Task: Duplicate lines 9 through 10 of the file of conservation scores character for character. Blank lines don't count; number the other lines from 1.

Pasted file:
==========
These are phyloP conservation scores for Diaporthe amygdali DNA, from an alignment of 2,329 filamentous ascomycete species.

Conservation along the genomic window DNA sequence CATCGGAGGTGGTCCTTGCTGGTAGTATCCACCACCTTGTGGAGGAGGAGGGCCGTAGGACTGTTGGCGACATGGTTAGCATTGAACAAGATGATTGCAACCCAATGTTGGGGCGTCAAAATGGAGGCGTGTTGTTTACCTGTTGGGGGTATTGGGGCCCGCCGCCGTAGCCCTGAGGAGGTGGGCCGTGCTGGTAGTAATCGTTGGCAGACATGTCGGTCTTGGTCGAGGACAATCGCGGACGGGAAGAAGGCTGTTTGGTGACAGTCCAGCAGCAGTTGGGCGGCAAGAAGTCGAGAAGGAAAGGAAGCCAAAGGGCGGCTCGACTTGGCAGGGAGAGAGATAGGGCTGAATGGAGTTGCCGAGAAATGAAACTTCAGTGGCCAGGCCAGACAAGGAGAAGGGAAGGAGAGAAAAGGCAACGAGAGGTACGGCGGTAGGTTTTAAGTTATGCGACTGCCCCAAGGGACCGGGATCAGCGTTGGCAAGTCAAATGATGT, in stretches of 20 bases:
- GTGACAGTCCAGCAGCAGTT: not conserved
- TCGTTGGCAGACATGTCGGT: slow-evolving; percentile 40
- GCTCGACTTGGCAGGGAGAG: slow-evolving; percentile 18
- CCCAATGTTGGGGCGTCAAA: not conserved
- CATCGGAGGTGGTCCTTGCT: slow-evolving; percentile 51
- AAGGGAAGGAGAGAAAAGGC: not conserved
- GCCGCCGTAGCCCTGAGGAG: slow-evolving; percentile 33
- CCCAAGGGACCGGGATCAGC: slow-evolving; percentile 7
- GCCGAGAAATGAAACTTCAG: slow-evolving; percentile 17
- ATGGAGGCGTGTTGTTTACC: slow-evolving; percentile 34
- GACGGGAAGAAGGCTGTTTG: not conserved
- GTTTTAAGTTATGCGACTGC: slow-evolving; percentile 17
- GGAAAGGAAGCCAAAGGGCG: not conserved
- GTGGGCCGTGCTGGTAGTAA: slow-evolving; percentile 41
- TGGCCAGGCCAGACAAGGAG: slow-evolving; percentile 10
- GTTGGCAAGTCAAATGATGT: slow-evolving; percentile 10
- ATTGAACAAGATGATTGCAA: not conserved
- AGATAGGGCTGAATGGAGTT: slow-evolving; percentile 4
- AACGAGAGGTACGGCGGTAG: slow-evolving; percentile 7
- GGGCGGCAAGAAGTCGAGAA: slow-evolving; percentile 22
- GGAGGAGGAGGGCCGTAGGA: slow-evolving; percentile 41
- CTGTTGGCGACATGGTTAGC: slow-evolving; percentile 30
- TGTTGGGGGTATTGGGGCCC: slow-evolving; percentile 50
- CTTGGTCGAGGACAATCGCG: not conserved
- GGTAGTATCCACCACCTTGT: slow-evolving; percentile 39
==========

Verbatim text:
- GCCGCCGTAGCCCTGAGGAG: slow-evolving; percentile 33
- CCCAAGGGACCGGGATCAGC: slow-evolving; percentile 7